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Estrogenic activity of cadmium, copper and zinc in the yeast estrogen screen

Denier, Xavier; Hill, Elisabeth M.; Rotchell, Jeanette; Minier, Christophe

Authors

Xavier Denier

Elisabeth M. Hill

Christophe Minier



Abstract

Heavy metals are increasingly studied due to their apparent ability to disrupt signaling pathways of living organisms including humans. Among various mechanisms of action, metals are suspected of exerting estrogenic activity in human and wildlife. In this study, a wide range of concentration of cadmium, copper, lead, mercury and zinc (from 95.4 pM to 1 mM) alone or in combination with the natural estrogen, 17-β estradiol, has been tested using the yeast estrogen screen, an estrogen receptor dependent transcriptional expression assay. No direct trans-activation of the estrogen-responsive element could be measured with any of the concentration of the metals tested. Nevertheless, cadmium, copper and zinc were able to potentiate the estradiol-induced response in a dose-dependent manner. Significant stimulation was obtained from 10 nM cadmium, 100 nM copper and 2 nM zinc. Maximum response led to decrease of the estradiol EC50 by a factor 10. This study indicates that cadmium, copper and zinc can act as potential endocrine disrupters by modulating the estrogenic activity of endogenous hormones. © 2009 Elsevier Ltd. All rights reserved.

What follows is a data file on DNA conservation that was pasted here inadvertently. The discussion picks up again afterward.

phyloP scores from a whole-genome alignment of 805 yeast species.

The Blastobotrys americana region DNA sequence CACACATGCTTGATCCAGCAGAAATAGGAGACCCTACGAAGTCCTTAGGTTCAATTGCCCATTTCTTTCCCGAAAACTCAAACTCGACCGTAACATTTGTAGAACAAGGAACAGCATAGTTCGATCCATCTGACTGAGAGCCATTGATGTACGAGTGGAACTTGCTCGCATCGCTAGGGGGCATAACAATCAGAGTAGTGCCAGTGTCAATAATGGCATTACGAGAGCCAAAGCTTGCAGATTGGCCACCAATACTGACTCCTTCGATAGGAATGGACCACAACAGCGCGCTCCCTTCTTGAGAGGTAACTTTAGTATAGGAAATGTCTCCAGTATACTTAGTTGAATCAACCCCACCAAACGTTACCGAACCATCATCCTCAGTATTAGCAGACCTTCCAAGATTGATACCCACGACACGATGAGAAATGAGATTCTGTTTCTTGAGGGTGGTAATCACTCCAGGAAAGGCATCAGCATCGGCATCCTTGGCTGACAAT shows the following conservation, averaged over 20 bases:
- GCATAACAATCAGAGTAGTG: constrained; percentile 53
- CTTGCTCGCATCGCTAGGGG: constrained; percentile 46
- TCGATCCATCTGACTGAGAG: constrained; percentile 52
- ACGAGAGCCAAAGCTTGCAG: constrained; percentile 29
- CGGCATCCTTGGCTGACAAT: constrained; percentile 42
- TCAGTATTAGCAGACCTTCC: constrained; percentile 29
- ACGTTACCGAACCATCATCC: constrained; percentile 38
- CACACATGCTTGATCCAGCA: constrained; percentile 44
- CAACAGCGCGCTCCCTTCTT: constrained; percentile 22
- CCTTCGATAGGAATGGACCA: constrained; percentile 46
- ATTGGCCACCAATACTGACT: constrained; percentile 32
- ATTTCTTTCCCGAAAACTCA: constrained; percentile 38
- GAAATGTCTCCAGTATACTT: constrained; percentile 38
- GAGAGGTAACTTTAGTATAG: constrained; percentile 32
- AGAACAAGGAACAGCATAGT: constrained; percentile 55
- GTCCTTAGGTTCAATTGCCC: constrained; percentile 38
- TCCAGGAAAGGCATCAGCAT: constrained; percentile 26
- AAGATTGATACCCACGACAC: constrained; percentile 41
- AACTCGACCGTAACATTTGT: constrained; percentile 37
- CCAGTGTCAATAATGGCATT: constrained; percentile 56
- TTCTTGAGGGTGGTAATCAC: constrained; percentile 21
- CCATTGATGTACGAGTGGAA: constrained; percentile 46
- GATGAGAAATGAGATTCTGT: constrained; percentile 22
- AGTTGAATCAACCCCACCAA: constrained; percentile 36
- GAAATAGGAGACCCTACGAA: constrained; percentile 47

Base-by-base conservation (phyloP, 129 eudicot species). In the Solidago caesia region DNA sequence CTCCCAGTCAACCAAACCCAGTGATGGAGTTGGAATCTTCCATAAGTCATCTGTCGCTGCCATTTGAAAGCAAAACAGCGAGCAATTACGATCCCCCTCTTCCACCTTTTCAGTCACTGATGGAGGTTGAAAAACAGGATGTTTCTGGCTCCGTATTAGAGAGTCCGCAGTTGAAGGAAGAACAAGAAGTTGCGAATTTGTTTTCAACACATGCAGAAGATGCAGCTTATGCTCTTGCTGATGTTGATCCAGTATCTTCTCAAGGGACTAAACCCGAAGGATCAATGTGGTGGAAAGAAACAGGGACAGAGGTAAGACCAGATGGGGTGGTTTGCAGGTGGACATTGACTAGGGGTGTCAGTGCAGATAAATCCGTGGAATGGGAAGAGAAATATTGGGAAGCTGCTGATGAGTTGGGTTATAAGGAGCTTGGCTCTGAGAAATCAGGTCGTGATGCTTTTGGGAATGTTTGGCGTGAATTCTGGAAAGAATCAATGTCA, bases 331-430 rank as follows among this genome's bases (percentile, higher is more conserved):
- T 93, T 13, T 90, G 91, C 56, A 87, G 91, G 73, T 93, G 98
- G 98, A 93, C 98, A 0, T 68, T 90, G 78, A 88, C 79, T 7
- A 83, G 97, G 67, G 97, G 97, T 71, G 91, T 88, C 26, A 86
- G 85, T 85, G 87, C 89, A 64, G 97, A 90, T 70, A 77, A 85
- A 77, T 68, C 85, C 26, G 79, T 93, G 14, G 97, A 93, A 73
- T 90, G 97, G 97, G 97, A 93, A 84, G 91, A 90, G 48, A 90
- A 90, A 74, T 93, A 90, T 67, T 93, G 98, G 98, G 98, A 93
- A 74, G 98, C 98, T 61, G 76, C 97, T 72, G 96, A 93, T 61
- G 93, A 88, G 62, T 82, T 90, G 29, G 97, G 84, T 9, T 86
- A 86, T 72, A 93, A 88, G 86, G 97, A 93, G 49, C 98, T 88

Journal Article Type Article
Publication Date 2009-06
Journal TOXICOLOGY IN VITRO
Print ISSN 0887-2333
Publisher Elsevier
Peer Reviewed Peer Reviewed
Volume 23
Issue 4
Pages 569-573
APA6 Citation Denier, X., Hill, E. M., Rotchell, J., & Minier, C. (2009). Estrogenic activity of cadmium, copper and zinc in the yeast estrogen screen. Toxicology in Vitro, 23(4), (569-573). doi:10.1016/j.tiv.2009.01.006. ISSN 0887-2333
DOI https://doi.org/10.1016/j.tiv.2009.01.006
Keywords Heavy metals Cadmium YES Estrogen receptor Endocrine disrupter trout oncorhynchus-mykiss breast-cancer cells receptor chemicals replacement finger metals assay
Publisher URL https://www.sciencedirect.com/science/article/pii/S0887233309000113?via%3Dihub